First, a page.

You Have No Idea How Bad This Really Is

In normal times, the Federal Government has a revenue windfall in April, and runs a large surplus for the month. Revenues are typically at least 140% of outlays. Even more in good years.

Revenues covered just 24% of outlays in April. We borrowed 76 cents of every dollar the Federal Government spent last month.

We knew this was coming. The questions now are how long it can last, when it will start to recover, and whether it might get worse.

The monthly Treasury Statement data illustrates the depth of the budgetary crisis that have engulfed the financial markets. It showed that the Federal Government had to finance a deficit of $742 billion for the month. But that apparently doesn’t include a little cash flow matter of $230 billion the government paid out in tax refunds in April. That’s a gargantuan number that we saw in the Daily Treasury Statement data that I reported last week. Therefore on a cash basis, the deficit was more than a trillion. That had to be financed through debt offerings.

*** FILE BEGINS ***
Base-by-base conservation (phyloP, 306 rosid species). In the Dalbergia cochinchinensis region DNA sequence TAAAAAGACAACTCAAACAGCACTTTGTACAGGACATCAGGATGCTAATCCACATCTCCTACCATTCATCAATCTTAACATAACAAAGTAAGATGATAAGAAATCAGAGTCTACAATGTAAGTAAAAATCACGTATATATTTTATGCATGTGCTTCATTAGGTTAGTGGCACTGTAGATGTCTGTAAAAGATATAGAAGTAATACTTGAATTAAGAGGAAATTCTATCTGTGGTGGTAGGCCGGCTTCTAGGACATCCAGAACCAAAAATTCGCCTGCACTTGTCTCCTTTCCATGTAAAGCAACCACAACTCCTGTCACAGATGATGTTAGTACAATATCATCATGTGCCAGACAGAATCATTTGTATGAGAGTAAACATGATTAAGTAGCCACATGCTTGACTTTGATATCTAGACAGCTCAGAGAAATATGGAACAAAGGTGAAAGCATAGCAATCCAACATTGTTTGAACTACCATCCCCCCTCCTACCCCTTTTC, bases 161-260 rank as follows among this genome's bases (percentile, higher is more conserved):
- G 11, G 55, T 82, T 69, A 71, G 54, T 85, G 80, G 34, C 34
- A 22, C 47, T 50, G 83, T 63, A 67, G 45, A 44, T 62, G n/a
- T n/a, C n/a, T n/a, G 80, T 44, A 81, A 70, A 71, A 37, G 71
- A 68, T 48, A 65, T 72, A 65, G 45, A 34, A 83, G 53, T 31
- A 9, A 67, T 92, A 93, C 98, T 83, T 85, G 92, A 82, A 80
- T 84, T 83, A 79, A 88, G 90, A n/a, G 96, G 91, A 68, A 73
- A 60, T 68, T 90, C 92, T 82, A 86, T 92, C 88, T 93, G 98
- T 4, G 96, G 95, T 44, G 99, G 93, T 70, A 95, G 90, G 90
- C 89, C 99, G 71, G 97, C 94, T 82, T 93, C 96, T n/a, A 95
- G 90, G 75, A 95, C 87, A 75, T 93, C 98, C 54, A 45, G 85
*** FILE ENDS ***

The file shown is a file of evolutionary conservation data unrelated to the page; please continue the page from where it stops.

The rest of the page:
The Daily Treasury Statement data through May 12 shows that the situation is not only not getting better. It hasn’t stopped getting worse. The worst readings on withholding tax collections just happened Friday and Monday. Here’s how it looks now, and guidance on how we’ll know when it’s beginning to recover.

Subscribers, click here to download the report.

Get this report and access to past reports.  Read Lee Adler’s Liquidity Trader risk free for 90 days!

Lee Adler

I’ve been publishing The Wall Street Examiner and its predecessor since October 2000. I also publish LiquidityTrader.com, and was lead analyst for Sure Money Investor, of blessed memory. I developed David Stockman's Contra Corner for Mr. Stockman. I’ve had a wide variety of finance related jobs since 1972, including a stint on Wall Street in both sales, analytical, and trading capacities. Prior to starting the Wall Street Examiner I was a commercial real estate appraiser in Florida for 15 years. I was considered an expert in the analysis of failed properties that ended up in the hands of bank REO divisions, the FDIC, and the RTC. Remember those guys? I also worked in the residential mortgage and real estate businesses in parts of the 1970s and 80s. I have been charting stocks and markets and doing analytical work since I was a teenager. I'm not some Ivory Tower academic, Wall Street guy. My perspective comes from having my boots on the ground and in the trenches, as a real estate broker, mortgage broker, trader, account rep, and analyst. I've watched most of the games these Wall Street wiseguys play from right up close. I know the drill from my 55 years of paying attention. And I'm happy to share that experience with you, right here. 

Leave a Comment

This site uses Akismet to reduce spam. Learn how your comment data is processed.